# Relative velocity and lenticity

Consider a particle P in uniform motion. Suppose two inertial observers observe its motion. Observer K is stationary relative to the ground, and observer L is in uniform motion in the same direction as P but at a different rate.

(A) Say the spatial position of P relative to K is x(P, K), the spatial position of P relative to L is x(P, L), and the spatial position of L relative to K is x(L, K). The relation between these observations is

$\mathbf{x}(P,K)=\mathbf{x}(P,L)&space;+&space;\mathbf{x}(L,K)$

Differentiate these spatial positions with respect to time t to get time velocities (since time is the independent variable)

$\frac{d\mathbf{x}(P,K)}{dt}=\frac{d\mathbf{x}(P,L)}{dt}+\frac{d\mathbf{x}(L,K)}{dt}$

Differentiate these velocities v with respect to time to get accelerations

$\frac{d\mathbf{v}(P,K)}{dt}=\frac{d\mathbf{v}(P,L)}{dt}+\frac{d\mathbf{v}(L,K)}{dt}=\frac{d\mathbf{v}(P,L)}{dt}$

Since the acceleration of L relative to K is zero, the acceleration of the particle P measured by both inertial observers is equal.

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(B) Now say the temporal position of P relative to K is t(P, K), the temporal position of P relative to L is t(P, L), and the temporal position of L relative to K is t(L, K). The relation between these observations is

$\mathbf{t}(P,K)=\mathbf{t}(P,L)&space;+&space;\mathbf{t}(L,K)$

Differentiate these temporal positions with respect to distance s to get space lenticities (since space is the independent variable)

$\frac{d\mathbf{t}(P,K)}{ds}=\frac{d\mathbf{t}(P,L)}{ds}+\frac{d\mathbf{t}(L,K)}{ds}$

Differentiate these lenticities w with respect to distance to get relentations

$\frac{d\mathbf{w}(P,K)}{ds}=\frac{d\mathbf{w}(P,L)}{ds}+\frac{d\mathbf{w}(L,K)}{ds}=\frac{d\mathbf{w}(P,L)}{ds}$

Since the relentation of L relative to K is zero, the relentation of the particle P measured by both inertial observers is equal. Note the symmetry with (A).

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(C) Say the spatial position of P relative to K is x(P, K), the position of P relative to L is s(P, L), and the position of L relative to K is x(L, K). The relation between these observations is

$\mathbf{x}(P,K)=\mathbf{x}(P,L)&space;+&space;\mathbf{x}(L,K)$

Differentiate time t with respect to these spatial positions to get time lenticities (since time is the independent variable)

$\frac{dt}{d\mathbf{x}(P,K)}=\frac{dt}{d\mathbf{x}(P,L)}&space;\boxplus&space;\frac{dt}{d\mathbf{x}(L,K)}$

with the boxplus representing harmonic addition. Why not arithmetic addition? Because, apart from division by zero,

$\frac{dt}{d\mathbf{x}(P,L)}&space;=&space;\left&space;(\frac{d\mathbf{x}(P,L)}{dt}&space;\right&space;)^{-1}&space;\;&space;\mathrm{and}\;&space;\:&space;\frac{dt}{d\mathbf{x}(L,K)}&space;=&space;\left&space;(\frac{d\mathbf{x}(L,K)}{dt}&space;\right&space;)^{-1}$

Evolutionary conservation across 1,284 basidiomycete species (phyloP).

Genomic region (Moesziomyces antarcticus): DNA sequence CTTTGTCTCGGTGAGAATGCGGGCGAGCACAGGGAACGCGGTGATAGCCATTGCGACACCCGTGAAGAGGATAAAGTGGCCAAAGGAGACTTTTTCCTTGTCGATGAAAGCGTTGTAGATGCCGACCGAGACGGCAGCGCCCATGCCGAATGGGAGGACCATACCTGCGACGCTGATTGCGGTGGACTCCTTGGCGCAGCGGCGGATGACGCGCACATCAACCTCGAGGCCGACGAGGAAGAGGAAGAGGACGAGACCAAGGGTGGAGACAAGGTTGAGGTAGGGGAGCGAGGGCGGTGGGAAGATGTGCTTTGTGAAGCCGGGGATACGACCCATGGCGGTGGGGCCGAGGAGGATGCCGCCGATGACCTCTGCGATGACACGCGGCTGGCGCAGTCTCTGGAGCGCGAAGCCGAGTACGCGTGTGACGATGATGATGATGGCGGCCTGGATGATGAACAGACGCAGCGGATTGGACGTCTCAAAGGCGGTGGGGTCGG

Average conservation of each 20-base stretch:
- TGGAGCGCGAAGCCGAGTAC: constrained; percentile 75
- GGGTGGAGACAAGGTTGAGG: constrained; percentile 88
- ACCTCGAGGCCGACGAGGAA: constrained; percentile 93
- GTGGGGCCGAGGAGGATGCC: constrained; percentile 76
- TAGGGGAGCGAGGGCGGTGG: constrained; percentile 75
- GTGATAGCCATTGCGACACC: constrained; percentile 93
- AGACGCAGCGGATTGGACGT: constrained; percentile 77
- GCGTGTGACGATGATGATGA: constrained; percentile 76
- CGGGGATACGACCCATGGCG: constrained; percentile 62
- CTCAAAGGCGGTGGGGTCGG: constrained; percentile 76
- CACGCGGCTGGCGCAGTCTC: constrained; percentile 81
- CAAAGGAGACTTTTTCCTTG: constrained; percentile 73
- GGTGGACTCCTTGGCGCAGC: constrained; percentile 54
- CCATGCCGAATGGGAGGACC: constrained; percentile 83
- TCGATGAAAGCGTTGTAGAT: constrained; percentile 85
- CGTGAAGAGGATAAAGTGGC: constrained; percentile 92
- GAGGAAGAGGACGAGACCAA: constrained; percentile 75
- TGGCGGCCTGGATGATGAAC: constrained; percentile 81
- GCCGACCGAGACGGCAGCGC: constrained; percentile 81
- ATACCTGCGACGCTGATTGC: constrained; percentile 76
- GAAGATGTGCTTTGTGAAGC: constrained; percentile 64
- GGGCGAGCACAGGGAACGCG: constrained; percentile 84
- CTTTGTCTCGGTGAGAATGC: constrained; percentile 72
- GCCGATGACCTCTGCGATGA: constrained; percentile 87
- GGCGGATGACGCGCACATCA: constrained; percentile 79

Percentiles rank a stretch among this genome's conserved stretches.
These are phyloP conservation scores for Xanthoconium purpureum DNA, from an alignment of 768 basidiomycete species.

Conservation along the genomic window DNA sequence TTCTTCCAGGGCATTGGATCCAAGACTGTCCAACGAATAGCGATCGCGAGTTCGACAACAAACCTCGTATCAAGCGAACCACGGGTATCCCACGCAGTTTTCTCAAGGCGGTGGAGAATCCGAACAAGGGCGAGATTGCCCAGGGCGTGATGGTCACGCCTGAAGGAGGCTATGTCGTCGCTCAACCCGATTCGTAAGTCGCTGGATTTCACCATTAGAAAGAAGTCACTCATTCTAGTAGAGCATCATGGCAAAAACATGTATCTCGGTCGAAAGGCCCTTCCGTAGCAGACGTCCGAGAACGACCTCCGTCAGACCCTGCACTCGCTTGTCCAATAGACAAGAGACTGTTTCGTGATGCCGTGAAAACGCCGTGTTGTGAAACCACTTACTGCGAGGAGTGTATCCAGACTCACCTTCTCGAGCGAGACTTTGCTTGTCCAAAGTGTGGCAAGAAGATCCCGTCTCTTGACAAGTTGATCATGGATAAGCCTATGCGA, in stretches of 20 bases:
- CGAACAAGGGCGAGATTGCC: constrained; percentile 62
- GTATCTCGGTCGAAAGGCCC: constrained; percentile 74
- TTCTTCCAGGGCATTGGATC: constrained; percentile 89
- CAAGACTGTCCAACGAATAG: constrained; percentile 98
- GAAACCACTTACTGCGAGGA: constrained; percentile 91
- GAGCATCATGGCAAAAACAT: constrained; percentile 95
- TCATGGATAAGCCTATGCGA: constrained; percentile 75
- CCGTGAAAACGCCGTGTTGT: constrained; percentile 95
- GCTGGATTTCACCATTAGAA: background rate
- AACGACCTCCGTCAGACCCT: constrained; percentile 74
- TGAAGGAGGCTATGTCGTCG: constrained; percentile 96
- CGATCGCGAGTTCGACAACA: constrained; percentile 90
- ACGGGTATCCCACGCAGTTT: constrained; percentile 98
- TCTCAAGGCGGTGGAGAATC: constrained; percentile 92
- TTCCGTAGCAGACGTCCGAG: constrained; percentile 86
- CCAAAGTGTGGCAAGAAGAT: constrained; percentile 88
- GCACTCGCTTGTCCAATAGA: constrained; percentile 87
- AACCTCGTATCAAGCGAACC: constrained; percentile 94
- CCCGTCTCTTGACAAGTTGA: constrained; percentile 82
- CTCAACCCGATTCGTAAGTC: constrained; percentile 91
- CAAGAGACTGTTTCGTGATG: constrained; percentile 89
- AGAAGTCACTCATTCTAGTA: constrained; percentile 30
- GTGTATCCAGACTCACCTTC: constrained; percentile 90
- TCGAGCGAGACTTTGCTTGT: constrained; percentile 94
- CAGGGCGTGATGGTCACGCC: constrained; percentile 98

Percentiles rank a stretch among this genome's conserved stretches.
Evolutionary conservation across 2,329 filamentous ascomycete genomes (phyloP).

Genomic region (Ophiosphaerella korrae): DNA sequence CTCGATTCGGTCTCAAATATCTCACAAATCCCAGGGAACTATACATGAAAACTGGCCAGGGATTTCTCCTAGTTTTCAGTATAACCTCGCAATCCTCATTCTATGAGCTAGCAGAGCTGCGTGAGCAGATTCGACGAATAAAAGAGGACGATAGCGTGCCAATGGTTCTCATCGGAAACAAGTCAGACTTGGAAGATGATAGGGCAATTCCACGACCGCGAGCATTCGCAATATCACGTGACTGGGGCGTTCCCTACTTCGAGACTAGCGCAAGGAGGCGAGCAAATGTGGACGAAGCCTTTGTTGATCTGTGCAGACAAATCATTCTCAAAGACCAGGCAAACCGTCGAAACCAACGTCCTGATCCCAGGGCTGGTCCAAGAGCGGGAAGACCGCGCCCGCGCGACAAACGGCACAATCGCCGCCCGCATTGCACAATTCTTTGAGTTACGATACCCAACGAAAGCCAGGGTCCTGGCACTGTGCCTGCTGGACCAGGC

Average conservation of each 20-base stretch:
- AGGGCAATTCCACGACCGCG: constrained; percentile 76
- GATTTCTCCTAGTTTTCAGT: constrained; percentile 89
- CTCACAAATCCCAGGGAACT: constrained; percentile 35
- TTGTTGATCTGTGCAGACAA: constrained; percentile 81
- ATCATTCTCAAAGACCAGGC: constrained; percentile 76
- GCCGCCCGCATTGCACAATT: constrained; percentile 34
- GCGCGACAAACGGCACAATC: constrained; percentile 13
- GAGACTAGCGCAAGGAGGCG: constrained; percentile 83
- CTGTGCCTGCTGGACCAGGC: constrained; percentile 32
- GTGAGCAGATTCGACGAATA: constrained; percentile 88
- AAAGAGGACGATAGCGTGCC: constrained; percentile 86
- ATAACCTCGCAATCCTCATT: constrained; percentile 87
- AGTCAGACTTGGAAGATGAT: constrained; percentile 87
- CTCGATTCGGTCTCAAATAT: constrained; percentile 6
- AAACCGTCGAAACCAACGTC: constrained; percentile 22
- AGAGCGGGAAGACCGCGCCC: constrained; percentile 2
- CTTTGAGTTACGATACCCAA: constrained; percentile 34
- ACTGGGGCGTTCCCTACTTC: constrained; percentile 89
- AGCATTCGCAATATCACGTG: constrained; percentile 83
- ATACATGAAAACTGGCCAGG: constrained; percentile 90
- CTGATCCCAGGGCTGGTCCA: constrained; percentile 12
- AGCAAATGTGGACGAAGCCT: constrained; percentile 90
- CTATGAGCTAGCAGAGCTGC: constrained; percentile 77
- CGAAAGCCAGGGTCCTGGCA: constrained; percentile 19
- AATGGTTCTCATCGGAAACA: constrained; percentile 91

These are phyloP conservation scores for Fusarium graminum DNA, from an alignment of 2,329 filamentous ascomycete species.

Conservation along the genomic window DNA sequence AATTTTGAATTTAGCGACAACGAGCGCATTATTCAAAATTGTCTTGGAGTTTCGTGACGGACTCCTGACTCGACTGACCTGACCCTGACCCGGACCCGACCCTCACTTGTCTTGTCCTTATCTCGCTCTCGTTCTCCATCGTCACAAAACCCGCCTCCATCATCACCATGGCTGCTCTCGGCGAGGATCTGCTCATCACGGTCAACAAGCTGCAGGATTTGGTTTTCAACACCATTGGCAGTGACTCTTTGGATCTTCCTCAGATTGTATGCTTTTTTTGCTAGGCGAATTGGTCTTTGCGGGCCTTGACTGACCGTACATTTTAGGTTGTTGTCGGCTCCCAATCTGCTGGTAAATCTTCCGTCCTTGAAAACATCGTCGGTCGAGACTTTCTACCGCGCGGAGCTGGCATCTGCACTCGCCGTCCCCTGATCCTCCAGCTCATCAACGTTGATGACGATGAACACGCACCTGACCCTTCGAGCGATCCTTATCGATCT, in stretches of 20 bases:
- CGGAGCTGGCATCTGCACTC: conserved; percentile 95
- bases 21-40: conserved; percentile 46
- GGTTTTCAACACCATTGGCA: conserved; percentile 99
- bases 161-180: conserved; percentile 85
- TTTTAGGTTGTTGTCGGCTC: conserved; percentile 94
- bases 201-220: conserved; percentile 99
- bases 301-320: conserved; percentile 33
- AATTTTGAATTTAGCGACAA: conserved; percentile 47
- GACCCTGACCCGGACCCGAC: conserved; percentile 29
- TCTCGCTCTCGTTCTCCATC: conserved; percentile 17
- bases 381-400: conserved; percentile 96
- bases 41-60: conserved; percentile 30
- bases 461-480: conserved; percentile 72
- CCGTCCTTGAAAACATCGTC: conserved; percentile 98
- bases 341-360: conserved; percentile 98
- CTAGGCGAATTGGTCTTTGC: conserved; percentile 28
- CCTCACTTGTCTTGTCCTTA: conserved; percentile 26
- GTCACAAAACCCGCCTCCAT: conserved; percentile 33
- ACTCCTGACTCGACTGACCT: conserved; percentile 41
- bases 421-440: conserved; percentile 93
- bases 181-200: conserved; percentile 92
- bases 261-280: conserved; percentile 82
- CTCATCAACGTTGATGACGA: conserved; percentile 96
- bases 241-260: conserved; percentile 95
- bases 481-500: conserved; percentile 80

Differentiate time with respect to these lenticities w to get relentation

$\frac{dt}{d\mathbf{w}(P,K)}=\frac{dt}{d\mathbf{w}(P,L)}&space;\boxplus&space;\frac{dt}{d\mathbf{w}(L,K)}=\frac{dt}{d\mathbf{w}(P,L)}$

Since the relentation of L relative to K is infinite, the relentation of the particle P measured by both inertial observers is equal.

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(D) Say the temporal position of P relative to K is t(P, K), the temporal position of P relative to L is t(P, L), and the temporal position of L relative to K is t(L, K). The relation between these observations is

$\mathbf{t}(P,K)=\mathbf{t}(P,L)&space;+&space;\mathbf{t}(L,K)$

Differentiate distance s with respect to these temporal positions to get space velocities (since space is the independent variable)

$\frac{ds}{d\mathbf{t}(P,K)}=\frac{ds}{d\mathbf{t}(P,L)}&space;\boxplus&space;\frac{ds}{d\mathbf{t}(L,K)}$

with the boxplus representing harmonic addition. Why not arithmetic addition? Because, apart from division by zero,

$\frac{ds}{d\mathbf{t}(P,L)}&space;=&space;\left&space;(\frac{d\mathbf{t}(P,L)}{ds}&space;\right&space;)^{-1}&space;\;&space;\mathrm{and}\;&space;\:&space;\frac{ds}{d\mathbf{t}(L,K)}&space;=&space;\left&space;(\frac{d\mathbf{t}(L,K)}{ds}&space;\right&space;)^{-1}$

Differentiate distance with respect to these velocities v to get accelerations

$\frac{ds}{d\mathbf{v}(P,K)}=\frac{ds}{d\mathbf{v}(P,L)}&space;\boxplus&space;\frac{ds}{d\mathbf{v}(L,K)}=\frac{ds}{d\mathbf{v}(P,L)}$

Since the acceleration of L relative to K is infinite, the acceleration of the particle P measured by both inertial observers is equal. Note the symmetry with (C).